Pinhook Bog

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Pinhook Bog National Natural Landmark
Pinhook Bog NNL Plaque.jpg
Location LaPorte County, Indiana, United States
Nearest city Michigan City, Indiana
Coordinates 41°36′54″N 86°50′54″W / 41.61500°N 86.84833°W / 41.61500; -86.84833Coordinates: 41°36′54″N 86°50′54″W / 41.61500°N 86.84833°W / 41.61500; -86.84833
Area 25 acres (100,000 m2)
Governing body National Park Service
Designated 1965

Pinhook Bog is a unique bog in Indiana that has been designated a National Natural Landmark. It is part of the Indiana Dunes National Lakeshore, an area that many citizens, scientists, and politicians fought hard to preserve.[1][2][3] Its sister bog, Volo Bog, is located nearby.[2] The bog contains a large variety of plants, including insect eating plants, tamarack trees, stands of blueberry bushes, and floating mats of sphagnum moss. Pinhook Bog is about 580 acres (2.3 km2), a quarter of which is a floating mat of sphagnum peat moss. A "moat" separates the bog from the uplands.


The bog is a glacial kettle. At the end of the Wisconsin Glacial epoch about 14,000 to 15,000 years ago, a large chunk of ice remained buried at this location as the ice retreated northward. When the ice melted, the clay soil sealed the basins.[4]

The runoff from higher ground around the bog is the only water source. There is no stream or groundwater inflow or outflow. Evaporation from the open water and plants is the only loss of moisture. A bog differs from swamps, marshes, and ponds because of this limited exchange of water. The water in the bog is stagnant, acidic, and nutrient-poor.[5]


Part of the floating mat of vegatation.

The outstanding feature of Pinhook Bog is the tree-covered mat of sphagnum moss. Sphagnum moss is a stringy, delicate moss of a light-green color. The mat floats on top of the water and can become 3 to 6 feet (0.91 to 1.83 m) thick, yet it can have a pocket only a few inches thick in the middle. As the mat thickens, larger and larger plants take root and grow. Under the mat a peat bed develops. The acidic water slows the decay of the sphagnum moss and other plants. With time, the peat may fill the bog from the mat to the bottom. As the moisture becomes less acidic, typical land plants take root and the bog disappears.[5]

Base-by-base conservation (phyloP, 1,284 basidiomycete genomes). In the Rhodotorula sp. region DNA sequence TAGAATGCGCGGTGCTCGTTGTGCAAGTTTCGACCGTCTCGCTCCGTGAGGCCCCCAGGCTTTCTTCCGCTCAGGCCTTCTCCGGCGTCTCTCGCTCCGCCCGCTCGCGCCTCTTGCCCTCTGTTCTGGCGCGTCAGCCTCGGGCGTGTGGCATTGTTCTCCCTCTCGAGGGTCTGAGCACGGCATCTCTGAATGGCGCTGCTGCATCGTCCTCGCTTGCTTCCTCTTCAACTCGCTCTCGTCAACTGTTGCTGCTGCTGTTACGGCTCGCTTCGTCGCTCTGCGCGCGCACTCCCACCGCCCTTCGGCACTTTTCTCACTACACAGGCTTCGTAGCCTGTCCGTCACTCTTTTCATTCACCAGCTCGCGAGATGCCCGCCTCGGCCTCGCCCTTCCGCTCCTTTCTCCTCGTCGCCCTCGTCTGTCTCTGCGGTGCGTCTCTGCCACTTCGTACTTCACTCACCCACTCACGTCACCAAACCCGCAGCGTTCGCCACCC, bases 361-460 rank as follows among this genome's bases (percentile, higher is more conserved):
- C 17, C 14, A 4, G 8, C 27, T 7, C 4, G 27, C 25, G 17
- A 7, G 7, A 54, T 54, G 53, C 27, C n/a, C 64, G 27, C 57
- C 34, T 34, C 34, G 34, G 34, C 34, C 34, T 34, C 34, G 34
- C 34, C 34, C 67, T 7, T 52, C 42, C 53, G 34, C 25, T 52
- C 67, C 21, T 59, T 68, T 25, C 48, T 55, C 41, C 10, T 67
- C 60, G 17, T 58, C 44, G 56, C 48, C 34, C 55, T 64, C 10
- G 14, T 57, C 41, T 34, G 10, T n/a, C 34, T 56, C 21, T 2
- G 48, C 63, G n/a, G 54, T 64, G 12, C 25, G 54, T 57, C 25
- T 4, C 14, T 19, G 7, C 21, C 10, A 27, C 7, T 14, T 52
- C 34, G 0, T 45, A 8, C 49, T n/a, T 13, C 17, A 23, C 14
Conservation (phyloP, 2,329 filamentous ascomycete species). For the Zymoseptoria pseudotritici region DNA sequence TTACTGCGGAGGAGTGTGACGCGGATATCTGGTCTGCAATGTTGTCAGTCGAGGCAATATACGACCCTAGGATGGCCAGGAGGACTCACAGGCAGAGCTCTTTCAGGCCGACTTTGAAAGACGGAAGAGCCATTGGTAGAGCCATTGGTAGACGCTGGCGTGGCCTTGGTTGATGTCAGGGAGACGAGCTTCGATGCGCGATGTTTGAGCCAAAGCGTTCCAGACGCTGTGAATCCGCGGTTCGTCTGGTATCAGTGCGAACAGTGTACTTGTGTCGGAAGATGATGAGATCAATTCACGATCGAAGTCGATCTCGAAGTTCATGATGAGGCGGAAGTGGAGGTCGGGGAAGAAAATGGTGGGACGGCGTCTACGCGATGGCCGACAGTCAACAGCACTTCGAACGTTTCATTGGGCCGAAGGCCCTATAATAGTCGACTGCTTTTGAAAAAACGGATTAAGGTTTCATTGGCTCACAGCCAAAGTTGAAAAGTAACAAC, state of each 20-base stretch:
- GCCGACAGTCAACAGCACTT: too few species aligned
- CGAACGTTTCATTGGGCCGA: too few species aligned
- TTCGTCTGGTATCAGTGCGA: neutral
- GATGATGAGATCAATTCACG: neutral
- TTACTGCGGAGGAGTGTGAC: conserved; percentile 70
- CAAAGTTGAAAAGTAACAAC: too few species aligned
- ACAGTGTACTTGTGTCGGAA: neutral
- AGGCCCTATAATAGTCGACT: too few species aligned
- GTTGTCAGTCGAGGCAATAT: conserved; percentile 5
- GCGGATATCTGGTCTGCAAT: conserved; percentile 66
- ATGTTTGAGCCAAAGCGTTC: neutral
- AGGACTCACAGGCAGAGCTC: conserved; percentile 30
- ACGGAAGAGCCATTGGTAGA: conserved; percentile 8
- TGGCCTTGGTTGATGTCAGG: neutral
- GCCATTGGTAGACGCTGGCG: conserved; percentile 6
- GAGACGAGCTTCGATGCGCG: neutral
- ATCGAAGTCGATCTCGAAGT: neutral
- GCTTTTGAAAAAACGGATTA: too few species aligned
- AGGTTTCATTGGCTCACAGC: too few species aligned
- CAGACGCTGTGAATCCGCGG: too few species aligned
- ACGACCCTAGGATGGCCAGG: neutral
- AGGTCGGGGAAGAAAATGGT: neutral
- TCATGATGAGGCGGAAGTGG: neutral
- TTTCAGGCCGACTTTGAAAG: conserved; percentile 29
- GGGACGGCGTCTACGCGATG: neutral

• Pink lady's slipper, stemless lady's-slipper, or moccasin flower (Cypripedium acaule) is pink, deep rose, to white color flower. It is the only lady's slipper with no stem leaves. The plant can grow 12 to 18 inches (30 to 46 cm) high.
  • Yellow fringed orchid, yellow-fringed orchis, or orange-fringed orchid (Platanthera ciliaris) is a fairly tall orchid with a flower cluster that can be 6 inches (15 cm) tall and the entire plant about 7 to 40 inches (18 to 102 cm) tall. The flowers can be yellow to orange.
  • Rose pogonia or snake mouth orchid (Pogonia ophioglossoides) is a small pink orchid found in the bog near the end of the boardwalk. The orchid is about 1 foot (0.30 m) tall and the flower about 2 inches (5.1 cm) long.

Carnivorous plants:[6]

  • Spoonleaf sundew (Drosera intermedia) is a tiny plant with spoon/teardrop shaped leaves covered in mucilage-tipped tentacles.